S.Korea likely to lift outdoor mask mandate, most Covid curbs this month

S.Korea likely to lift outdoor mask mandate, most Covid curbs this month

People wearing face masks to prevent contracting from the coronavirus disease walk at Incheon airport in Incheon, South Korea, on March 25, 2022. (Reuters photo)
People wearing face masks to prevent contracting from the coronavirus disease walk at Incheon airport in Incheon, South Korea, on March 25, 2022. (Reuters photo)

SEOUL: South Korea said on Friday it would further relax its social distancing rules next week and possibly scrap most pandemic-related curbs later this month, including an obligation to wear masks outdoors.

From April 4, a curfew on eateries and other businesses will be pushed back to midnight from 11pm, and private gatherings of up to 10 people will be allowed, Health Minister Kwon Deok-cheol said.

The decision is South Korea's latest step in easing anti-coronavirus measures, after scrapping vaccine mandates and a mandatory quarantine for vaccinated travellers arriving from overseas, despite an ongoing Omicron wave.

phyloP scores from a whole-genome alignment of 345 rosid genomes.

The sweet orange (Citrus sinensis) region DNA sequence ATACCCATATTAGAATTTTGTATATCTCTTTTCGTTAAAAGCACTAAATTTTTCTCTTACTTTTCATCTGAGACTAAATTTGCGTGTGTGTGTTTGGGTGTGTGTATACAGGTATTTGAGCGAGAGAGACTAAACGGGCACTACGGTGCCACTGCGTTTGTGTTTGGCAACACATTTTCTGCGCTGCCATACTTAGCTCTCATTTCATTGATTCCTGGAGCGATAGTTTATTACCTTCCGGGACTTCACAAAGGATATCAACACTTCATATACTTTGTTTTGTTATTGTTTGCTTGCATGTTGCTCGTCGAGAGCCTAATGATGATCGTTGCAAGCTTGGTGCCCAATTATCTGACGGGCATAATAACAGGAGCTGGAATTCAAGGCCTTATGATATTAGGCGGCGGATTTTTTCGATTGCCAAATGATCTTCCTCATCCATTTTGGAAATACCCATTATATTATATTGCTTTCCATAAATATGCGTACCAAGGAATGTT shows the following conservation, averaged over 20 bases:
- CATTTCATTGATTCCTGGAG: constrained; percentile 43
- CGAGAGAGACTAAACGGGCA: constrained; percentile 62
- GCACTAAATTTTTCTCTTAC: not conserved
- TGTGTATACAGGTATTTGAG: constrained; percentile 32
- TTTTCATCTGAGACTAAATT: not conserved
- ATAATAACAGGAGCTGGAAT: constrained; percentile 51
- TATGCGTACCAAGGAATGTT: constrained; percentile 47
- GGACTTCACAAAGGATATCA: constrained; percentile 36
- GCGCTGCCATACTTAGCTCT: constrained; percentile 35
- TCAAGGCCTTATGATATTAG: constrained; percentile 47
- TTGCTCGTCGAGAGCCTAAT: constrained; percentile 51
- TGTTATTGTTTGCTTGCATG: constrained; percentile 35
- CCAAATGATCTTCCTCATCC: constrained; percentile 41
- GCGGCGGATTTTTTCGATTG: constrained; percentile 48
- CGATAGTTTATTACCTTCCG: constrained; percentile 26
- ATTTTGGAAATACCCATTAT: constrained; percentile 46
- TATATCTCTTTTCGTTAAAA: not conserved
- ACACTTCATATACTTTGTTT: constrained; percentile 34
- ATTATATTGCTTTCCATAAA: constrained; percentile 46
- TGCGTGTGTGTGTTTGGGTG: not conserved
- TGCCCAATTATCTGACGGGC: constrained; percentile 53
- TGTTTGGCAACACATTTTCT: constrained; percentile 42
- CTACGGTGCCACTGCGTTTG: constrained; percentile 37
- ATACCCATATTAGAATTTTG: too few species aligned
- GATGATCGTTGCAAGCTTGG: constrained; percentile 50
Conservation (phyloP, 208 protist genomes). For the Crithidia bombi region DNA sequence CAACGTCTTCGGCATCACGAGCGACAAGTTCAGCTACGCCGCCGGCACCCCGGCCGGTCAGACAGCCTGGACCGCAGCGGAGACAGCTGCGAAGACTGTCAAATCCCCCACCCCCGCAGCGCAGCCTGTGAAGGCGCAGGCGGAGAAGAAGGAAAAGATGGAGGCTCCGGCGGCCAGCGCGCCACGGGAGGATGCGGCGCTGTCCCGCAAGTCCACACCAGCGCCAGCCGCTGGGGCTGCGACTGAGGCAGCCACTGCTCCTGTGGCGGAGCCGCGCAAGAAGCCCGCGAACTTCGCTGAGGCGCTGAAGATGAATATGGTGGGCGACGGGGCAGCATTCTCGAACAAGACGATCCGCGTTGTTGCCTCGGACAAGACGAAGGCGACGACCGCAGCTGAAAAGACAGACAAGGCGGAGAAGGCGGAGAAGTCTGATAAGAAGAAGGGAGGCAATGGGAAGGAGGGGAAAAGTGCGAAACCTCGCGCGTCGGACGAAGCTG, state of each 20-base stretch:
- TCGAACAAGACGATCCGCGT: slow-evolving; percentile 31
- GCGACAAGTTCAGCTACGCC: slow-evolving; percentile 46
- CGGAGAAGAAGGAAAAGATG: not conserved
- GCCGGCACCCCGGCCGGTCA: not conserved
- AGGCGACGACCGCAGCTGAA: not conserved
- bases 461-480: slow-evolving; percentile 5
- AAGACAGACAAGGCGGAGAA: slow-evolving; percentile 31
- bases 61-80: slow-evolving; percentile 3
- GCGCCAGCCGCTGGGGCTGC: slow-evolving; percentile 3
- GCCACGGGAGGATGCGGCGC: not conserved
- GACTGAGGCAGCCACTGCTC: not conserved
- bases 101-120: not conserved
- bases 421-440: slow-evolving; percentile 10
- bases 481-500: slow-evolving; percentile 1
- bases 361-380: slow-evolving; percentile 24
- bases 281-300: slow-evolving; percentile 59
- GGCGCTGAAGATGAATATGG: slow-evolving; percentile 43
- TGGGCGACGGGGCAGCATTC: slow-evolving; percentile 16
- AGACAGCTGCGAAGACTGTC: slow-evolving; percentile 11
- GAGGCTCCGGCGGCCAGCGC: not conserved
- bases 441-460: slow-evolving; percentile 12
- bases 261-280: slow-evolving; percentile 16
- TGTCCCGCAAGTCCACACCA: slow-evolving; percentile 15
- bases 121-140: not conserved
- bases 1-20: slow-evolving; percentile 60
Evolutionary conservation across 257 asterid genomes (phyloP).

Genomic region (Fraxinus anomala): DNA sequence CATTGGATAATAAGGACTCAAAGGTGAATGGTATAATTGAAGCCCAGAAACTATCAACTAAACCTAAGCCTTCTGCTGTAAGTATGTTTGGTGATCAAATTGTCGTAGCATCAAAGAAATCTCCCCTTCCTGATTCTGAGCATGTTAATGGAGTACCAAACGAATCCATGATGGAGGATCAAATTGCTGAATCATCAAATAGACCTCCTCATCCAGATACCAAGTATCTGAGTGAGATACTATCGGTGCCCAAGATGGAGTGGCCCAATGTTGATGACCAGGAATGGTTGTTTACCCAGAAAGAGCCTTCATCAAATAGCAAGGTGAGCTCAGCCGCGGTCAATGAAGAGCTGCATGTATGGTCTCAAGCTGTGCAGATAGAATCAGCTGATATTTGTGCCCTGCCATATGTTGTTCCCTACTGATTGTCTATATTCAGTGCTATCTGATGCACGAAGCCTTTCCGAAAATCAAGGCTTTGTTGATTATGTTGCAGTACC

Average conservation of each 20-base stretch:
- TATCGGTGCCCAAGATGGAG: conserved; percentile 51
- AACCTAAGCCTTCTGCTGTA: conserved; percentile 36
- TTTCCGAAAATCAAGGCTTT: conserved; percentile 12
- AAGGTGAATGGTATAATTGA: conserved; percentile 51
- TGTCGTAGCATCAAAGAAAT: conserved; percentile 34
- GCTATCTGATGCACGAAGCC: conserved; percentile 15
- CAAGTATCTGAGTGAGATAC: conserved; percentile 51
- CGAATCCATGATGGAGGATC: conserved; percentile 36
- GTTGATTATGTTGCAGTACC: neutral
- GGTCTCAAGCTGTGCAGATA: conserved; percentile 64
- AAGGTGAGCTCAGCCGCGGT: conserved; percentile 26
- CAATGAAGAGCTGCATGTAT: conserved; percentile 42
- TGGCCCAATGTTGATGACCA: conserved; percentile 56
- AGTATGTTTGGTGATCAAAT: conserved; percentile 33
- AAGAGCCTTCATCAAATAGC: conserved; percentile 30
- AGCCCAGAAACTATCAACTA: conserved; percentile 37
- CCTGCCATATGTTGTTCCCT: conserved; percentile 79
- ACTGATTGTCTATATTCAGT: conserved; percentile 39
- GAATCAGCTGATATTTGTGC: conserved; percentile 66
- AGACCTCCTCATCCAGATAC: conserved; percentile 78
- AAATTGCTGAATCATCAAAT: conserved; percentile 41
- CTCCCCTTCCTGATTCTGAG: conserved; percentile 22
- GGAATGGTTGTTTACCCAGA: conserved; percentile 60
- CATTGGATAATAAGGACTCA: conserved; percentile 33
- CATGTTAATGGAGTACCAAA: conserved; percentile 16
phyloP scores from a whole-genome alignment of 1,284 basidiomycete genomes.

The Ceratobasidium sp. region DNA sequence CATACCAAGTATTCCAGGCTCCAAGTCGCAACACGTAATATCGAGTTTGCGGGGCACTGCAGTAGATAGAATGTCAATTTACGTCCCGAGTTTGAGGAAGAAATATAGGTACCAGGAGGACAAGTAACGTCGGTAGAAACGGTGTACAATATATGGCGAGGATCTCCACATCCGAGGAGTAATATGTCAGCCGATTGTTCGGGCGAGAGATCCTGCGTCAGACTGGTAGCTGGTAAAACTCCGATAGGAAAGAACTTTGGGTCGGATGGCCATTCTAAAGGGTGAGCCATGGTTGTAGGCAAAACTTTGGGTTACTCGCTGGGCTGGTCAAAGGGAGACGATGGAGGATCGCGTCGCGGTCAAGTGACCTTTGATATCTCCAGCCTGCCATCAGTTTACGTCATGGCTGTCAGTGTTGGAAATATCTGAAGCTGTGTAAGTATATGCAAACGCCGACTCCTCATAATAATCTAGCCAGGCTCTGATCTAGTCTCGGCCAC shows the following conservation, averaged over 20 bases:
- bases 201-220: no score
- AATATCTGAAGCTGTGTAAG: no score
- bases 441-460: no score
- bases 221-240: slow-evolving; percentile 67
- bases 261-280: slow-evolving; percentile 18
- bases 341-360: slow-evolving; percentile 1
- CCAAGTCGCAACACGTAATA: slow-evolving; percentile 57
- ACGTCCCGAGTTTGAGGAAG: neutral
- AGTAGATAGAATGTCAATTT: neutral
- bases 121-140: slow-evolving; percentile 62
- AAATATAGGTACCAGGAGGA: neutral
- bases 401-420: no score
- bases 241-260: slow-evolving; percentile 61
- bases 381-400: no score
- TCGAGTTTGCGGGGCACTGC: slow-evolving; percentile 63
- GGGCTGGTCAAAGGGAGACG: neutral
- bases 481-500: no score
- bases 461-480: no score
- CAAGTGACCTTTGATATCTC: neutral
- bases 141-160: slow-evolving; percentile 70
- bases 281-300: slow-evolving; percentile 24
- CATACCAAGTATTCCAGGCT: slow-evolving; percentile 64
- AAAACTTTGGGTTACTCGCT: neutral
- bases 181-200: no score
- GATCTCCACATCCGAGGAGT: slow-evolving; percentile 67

The government will look into removing restrictions, except for wearing masks indoors, if the daily caseload continues to fall and the medical system for severe patients is stably managed over the next two weeks, Kwon said.

The Korea Disease Control and Prevention Agency (KDCA) reported 280,273 infections for Thursday, bringing the total tally to 13,375,818, with 16,590 deaths.

Saturated crematories

Kwon said the wave had topped out since its mid-March peak when the daily count of cases had surpassed 620,000, though it is possible critical cases and deaths could rise further.

A recent surge in severe cases and deaths has saturated crematories and funeral homes nationwide.

To lessen the strain, the government will ease funeral regulations and lift a ban on burying Covid-19 victims, Kwon said.

South Korea has largely managed to limit deaths and critical cases through widespread vaccinations, and scaled back its once-aggressive tracing and containment efforts, though it still tests robustly.

Nearly 87% of the 52 million population are fully vaccinated, with 64% having received booster shots, according to the KDCA data.

Koreans now appear more ready to travel. Polls showed people are increasingly less worried about the impact of catching the virus, and see its prevention as out of their hands.

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